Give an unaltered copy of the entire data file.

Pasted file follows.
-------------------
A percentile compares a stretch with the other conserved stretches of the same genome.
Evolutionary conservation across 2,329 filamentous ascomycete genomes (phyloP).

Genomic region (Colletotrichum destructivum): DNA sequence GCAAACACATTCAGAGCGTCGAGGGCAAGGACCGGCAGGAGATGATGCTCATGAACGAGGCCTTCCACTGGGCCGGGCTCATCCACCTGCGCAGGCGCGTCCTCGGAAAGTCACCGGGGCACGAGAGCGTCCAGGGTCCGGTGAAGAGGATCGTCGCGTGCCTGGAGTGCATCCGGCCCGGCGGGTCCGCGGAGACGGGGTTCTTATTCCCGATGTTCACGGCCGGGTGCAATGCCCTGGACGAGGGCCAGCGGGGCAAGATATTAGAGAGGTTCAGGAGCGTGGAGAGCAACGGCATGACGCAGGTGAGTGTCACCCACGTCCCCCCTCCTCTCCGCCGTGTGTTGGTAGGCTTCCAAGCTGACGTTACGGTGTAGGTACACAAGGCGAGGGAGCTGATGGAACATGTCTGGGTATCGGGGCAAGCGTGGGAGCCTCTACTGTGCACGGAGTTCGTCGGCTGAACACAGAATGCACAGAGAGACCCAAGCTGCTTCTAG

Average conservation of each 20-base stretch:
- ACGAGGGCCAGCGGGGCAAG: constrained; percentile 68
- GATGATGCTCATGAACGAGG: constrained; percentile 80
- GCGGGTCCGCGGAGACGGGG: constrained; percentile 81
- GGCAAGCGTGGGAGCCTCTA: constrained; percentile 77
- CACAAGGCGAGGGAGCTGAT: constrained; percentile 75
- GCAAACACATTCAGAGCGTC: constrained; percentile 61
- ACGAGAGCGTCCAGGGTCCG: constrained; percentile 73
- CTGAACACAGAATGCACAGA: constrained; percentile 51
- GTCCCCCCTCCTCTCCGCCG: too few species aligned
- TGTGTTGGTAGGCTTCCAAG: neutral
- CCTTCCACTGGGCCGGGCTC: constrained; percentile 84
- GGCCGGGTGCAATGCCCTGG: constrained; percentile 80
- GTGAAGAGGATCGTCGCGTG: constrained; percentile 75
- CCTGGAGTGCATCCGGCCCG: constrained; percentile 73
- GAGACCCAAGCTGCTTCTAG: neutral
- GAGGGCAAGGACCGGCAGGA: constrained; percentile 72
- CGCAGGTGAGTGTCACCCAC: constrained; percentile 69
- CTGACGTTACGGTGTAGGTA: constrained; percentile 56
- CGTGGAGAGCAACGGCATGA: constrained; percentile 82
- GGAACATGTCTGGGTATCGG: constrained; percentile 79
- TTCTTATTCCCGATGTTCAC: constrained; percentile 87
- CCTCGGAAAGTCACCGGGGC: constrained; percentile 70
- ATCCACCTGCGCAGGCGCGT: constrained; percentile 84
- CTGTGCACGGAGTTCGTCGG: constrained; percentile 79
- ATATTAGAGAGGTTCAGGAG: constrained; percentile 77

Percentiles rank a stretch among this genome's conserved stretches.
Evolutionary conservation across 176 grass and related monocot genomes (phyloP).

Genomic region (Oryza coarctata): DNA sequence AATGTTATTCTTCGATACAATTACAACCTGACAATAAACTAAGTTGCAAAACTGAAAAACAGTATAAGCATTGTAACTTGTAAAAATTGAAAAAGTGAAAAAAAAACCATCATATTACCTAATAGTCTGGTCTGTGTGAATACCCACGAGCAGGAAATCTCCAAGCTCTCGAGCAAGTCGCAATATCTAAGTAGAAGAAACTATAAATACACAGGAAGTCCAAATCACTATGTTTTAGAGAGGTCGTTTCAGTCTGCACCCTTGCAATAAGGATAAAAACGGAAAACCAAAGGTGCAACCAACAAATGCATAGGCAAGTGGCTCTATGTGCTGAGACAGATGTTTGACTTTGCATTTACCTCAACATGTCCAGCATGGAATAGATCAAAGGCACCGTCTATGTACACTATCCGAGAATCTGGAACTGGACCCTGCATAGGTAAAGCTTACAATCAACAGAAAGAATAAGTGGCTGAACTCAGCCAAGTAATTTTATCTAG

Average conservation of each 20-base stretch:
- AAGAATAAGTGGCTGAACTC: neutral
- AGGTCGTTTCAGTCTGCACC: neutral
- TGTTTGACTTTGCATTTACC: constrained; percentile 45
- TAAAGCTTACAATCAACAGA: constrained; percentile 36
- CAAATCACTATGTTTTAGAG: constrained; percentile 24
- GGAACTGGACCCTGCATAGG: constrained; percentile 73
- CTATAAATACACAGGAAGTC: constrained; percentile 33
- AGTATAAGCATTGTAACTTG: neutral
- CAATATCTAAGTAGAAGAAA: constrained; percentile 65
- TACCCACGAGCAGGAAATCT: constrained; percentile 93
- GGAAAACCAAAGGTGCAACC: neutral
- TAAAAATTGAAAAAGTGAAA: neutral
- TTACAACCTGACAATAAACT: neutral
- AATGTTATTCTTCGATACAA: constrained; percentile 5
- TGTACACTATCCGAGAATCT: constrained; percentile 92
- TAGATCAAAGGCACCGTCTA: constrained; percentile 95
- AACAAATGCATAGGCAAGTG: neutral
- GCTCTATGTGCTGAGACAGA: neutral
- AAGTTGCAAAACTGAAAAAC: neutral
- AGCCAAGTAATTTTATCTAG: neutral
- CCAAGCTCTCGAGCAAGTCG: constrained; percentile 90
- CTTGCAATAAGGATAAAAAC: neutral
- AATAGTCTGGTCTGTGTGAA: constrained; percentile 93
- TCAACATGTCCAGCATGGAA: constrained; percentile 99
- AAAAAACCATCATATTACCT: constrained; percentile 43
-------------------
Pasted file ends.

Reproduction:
A percentile compares a stretch with the other conserved stretches of the same genome.
Evolutionary conservation across 2,329 filamentous ascomycete genomes (phyloP).

Genomic region (Colletotrichum destructivum): DNA sequence GCAAACACATTCAGAGCGTCGAGGGCAAGGACCGGCAGGAGATGATGCTCATGAACGAGGCCTTCCACTGGGCCGGGCTCATCCACCTGCGCAGGCGCGTCCTCGGAAAGTCACCGGGGCACGAGAGCGTCCAGGGTCCGGTGAAGAGGATCGTCGCGTGCCTGGAGTGCATCCGGCCCGGCGGGTCCGCGGAGACGGGGTTCTTATTCCCGATGTTCACGGCCGGGTGCAATGCCCTGGACGAGGGCCAGCGGGGCAAGATATTAGAGAGGTTCAGGAGCGTGGAGAGCAACGGCATGACGCAGGTGAGTGTCACCCACGTCCCCCCTCCTCTCCGCCGTGTGTTGGTAGGCTTCCAAGCTGACGTTACGGTGTAGGTACACAAGGCGAGGGAGCTGATGGAACATGTCTGGGTATCGGGGCAAGCGTGGGAGCCTCTACTGTGCACGGAGTTCGTCGGCTGAACACAGAATGCACAGAGAGACCCAAGCTGCTTCTAG

Average conservation of each 20-base stretch:
- ACGAGGGCCAGCGGGGCAAG: constrained; percentile 68
- GATGATGCTCATGAACGAGG: constrained; percentile 80
- GCGGGTCCGCGGAGACGGGG: constrained; percentile 81
- GGCAAGCGTGGGAGCCTCTA: constrained; percentile 77
- CACAAGGCGAGGGAGCTGAT: constrained; percentile 75
- GCAAACACATTCAGAGCGTC: constrained; percentile 61
- ACGAGAGCGTCCAGGGTCCG: constrained; percentile 73
- CTGAACACAGAATGCACAGA: constrained; percentile 51
- GTCCCCCCTCCTCTCCGCCG: too few species aligned
- TGTGTTGGTAGGCTTCCAAG: neutral
- CCTTCCACTGGGCCGGGCTC: constrained; percentile 84
- GGCCGGGTGCAATGCCCTGG: constrained; percentile 80
- GTGAAGAGGATCGTCGCGTG: constrained; percentile 75
- CCTGGAGTGCATCCGGCCCG: constrained; percentile 73
- GAGACCCAAGCTGCTTCTAG: neutral
- GAGGGCAAGGACCGGCAGGA: constrained; percentile 72
- CGCAGGTGAGTGTCACCCAC: constrained; percentile 69
- CTGACGTTACGGTGTAGGTA: constrained; percentile 56
- CGTGGAGAGCAACGGCATGA: constrained; percentile 82
- GGAACATGTCTGGGTATCGG: constrained; percentile 79
- TTCTTATTCCCGATGTTCAC: constrained; percentile 87
- CCTCGGAAAGTCACCGGGGC: constrained; percentile 70
- ATCCACCTGCGCAGGCGCGT: constrained; percentile 84
- CTGTGCACGGAGTTCGTCGG: constrained; percentile 79
- ATATTAGAGAGGTTCAGGAG: constrained; percentile 77

Percentiles rank a stretch among this genome's conserved stretches.
Evolutionary conservation across 176 grass and related monocot genomes (phyloP).

Genomic region (Oryza coarctata): DNA sequence AATGTTATTCTTCGATACAATTACAACCTGACAATAAACTAAGTTGCAAAACTGAAAAACAGTATAAGCATTGTAACTTGTAAAAATTGAAAAAGTGAAAAAAAAACCATCATATTACCTAATAGTCTGGTCTGTGTGAATACCCACGAGCAGGAAATCTCCAAGCTCTCGAGCAAGTCGCAATATCTAAGTAGAAGAAACTATAAATACACAGGAAGTCCAAATCACTATGTTTTAGAGAGGTCGTTTCAGTCTGCACCCTTGCAATAAGGATAAAAACGGAAAACCAAAGGTGCAACCAACAAATGCATAGGCAAGTGGCTCTATGTGCTGAGACAGATGTTTGACTTTGCATTTACCTCAACATGTCCAGCATGGAATAGATCAAAGGCACCGTCTATGTACACTATCCGAGAATCTGGAACTGGACCCTGCATAGGTAAAGCTTACAATCAACAGAAAGAATAAGTGGCTGAACTCAGCCAAGTAATTTTATCTAG

Average conservation of each 20-base stretch:
- AAGAATAAGTGGCTGAACTC: neutral
- AGGTCGTTTCAGTCTGCACC: neutral
- TGTTTGACTTTGCATTTACC: constrained; percentile 45
- TAAAGCTTACAATCAACAGA: constrained; percentile 36
- CAAATCACTATGTTTTAGAG: constrained; percentile 24
- GGAACTGGACCCTGCATAGG: constrained; percentile 73
- CTATAAATACACAGGAAGTC: constrained; percentile 33
- AGTATAAGCATTGTAACTTG: neutral
- CAATATCTAAGTAGAAGAAA: constrained; percentile 65
- TACCCACGAGCAGGAAATCT: constrained; percentile 93
- GGAAAACCAAAGGTGCAACC: neutral
- TAAAAATTGAAAAAGTGAAA: neutral
- TTACAACCTGACAATAAACT: neutral
- AATGTTATTCTTCGATACAA: constrained; percentile 5
- TGTACACTATCCGAGAATCT: constrained; percentile 92
- TAGATCAAAGGCACCGTCTA: constrained; percentile 95
- AACAAATGCATAGGCAAGTG: neutral
- GCTCTATGTGCTGAGACAGA: neutral
- AAGTTGCAAAACTGAAAAAC: neutral
- AGCCAAGTAATTTTATCTAG: neutral
- CCAAGCTCTCGAGCAAGTCG: constrained; percentile 90
- CTTGCAATAAGGATAAAAAC: neutral
- AATAGTCTGGTCTGTGTGAA: constrained; percentile 93
- TCAACATGTCCAGCATGGAA: constrained; percentile 99
- AAAAAACCATCATATTACCT: constrained; percentile 43